Kentucky Resources Council, Inc.
Post Office Box 1070
Frankfort, Kentucky 40602
(502) 875-2428 phone (502) 875-2845 fax
November 26, 2003
Ms. Julia Lightner, Environmental Tech. II
PPA Branch, Division of Waste Mgmt.
14 Reilly Road
Frankfort, Kentucky 40601
Re: Proposed Revision to Administrative Regulation
401 KAR 47:030 Environmental Performance Standards
Dear Ms. Lightner:
These comments are submitted on behalf of the Board and membership of the Kentucky Resources Council, Inc., ("Council" or "KRC") concerning the proposed revision to 401 KAR 47:030. The Council has reviewed the proposed revisions to the regulation, and offers these comments:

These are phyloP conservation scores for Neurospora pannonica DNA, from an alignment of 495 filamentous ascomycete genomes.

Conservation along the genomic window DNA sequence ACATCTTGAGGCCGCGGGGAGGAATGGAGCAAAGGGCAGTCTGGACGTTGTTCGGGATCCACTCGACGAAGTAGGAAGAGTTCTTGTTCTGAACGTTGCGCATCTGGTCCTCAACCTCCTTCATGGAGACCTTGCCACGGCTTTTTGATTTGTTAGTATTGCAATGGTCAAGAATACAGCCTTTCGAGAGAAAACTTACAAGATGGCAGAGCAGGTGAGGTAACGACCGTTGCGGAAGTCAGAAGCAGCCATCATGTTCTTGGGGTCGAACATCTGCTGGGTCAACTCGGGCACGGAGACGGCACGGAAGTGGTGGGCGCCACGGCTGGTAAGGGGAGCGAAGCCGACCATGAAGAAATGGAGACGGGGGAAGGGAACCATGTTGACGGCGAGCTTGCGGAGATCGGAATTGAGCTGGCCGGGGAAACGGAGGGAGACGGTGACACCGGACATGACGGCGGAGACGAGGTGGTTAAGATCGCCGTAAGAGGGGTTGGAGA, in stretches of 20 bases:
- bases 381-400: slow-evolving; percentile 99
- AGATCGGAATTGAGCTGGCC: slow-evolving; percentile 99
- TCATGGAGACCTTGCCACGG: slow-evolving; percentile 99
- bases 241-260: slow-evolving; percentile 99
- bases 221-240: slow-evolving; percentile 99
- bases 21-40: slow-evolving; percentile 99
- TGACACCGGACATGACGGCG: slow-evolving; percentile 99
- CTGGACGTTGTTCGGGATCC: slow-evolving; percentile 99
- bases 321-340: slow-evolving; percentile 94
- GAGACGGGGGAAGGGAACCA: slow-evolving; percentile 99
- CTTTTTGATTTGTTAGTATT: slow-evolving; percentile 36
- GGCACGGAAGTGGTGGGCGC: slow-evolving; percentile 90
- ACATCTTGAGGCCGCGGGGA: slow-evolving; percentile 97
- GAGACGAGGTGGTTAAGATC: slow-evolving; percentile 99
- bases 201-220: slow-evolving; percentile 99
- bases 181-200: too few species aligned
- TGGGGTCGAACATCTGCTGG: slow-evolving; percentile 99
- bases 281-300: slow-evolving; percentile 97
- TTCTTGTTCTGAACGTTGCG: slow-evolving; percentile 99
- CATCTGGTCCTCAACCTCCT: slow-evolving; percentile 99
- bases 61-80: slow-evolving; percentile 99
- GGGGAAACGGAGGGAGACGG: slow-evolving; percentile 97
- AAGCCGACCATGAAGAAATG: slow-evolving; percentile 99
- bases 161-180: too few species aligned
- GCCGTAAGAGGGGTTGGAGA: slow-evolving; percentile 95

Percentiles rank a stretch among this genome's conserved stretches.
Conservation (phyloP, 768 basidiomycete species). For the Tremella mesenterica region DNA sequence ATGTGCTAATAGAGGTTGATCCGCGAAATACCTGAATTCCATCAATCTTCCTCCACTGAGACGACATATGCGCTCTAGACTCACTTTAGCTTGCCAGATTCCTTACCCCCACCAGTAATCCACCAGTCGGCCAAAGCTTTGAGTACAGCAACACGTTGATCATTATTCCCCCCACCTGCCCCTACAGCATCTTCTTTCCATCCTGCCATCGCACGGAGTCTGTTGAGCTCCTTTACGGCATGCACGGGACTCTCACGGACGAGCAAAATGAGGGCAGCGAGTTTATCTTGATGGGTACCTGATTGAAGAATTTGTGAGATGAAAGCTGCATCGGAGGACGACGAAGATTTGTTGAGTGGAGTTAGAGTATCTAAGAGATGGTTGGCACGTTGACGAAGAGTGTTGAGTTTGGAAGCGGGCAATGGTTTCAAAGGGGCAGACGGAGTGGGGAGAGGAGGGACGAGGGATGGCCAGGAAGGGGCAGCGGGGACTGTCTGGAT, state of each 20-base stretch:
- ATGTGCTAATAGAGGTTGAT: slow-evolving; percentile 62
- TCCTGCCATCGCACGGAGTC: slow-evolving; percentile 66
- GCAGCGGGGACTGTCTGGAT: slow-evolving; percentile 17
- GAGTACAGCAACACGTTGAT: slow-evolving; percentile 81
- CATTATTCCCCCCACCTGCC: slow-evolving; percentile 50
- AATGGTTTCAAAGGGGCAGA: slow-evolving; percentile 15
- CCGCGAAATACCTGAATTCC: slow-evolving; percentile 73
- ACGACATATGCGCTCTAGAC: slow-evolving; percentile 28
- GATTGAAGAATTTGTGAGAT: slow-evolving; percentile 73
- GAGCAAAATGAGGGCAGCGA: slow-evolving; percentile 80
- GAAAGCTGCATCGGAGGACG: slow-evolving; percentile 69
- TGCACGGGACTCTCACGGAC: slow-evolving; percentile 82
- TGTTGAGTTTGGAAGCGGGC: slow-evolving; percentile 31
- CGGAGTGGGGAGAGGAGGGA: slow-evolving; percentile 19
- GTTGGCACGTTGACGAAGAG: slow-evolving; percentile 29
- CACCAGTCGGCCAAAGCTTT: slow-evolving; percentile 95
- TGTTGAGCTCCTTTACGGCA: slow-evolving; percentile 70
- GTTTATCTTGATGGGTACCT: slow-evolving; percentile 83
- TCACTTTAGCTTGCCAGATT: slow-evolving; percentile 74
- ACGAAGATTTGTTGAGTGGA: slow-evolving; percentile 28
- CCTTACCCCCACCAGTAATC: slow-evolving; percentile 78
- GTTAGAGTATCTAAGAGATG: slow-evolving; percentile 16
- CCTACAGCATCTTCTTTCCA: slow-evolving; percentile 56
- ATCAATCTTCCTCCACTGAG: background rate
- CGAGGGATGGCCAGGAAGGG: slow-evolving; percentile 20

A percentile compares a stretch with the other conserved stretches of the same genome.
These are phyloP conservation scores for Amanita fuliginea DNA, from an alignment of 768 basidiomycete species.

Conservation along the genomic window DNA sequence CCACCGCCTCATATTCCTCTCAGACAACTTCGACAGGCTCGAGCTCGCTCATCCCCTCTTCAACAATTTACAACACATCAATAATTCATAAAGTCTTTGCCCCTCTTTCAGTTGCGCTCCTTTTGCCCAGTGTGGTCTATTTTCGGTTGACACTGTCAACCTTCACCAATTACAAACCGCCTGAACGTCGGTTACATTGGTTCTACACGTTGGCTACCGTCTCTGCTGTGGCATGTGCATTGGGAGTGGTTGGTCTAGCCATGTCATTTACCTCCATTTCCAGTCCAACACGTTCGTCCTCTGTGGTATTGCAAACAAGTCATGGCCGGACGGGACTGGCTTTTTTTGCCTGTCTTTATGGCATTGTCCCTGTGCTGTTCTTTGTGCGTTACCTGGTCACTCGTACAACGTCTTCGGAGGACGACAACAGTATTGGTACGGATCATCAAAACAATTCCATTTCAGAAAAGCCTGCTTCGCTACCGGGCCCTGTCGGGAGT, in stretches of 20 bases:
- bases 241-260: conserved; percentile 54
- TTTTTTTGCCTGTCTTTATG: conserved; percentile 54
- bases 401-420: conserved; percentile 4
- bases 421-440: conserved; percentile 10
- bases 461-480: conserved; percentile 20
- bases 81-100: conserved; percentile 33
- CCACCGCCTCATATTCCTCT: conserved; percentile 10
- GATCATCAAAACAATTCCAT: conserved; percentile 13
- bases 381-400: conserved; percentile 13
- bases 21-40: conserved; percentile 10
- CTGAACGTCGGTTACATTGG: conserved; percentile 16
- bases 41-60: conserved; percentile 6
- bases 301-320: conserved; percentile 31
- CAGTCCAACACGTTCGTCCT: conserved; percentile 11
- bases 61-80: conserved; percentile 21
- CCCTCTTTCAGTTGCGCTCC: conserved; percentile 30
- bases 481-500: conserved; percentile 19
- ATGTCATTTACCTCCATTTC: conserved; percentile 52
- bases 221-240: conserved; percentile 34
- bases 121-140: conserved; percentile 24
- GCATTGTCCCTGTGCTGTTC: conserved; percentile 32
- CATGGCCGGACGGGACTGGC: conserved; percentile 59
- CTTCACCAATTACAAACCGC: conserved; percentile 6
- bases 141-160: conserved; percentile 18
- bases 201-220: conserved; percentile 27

1. The Council supports the revisions of Section 5 that replace the chart of MCLs with a reference to the drinking water standards and action levels in 401 KAR Chapter 8. The revision will assure consistency between the two lists and will assure that the environmental performance standards maintain currency with the drinking water program standards.
The Council is concerned with two aspects of the proposed incorporation of the Chapter 8 standards, however: first, that the use of MCLs and action levels as opposed to MCLGs (where available) may be underprotective of the rights of adjoining landowners and underprotective of groundwater resources; and second, that the current action levels for lead may be insufficient to protect the most sensitive off-site user of groundwater.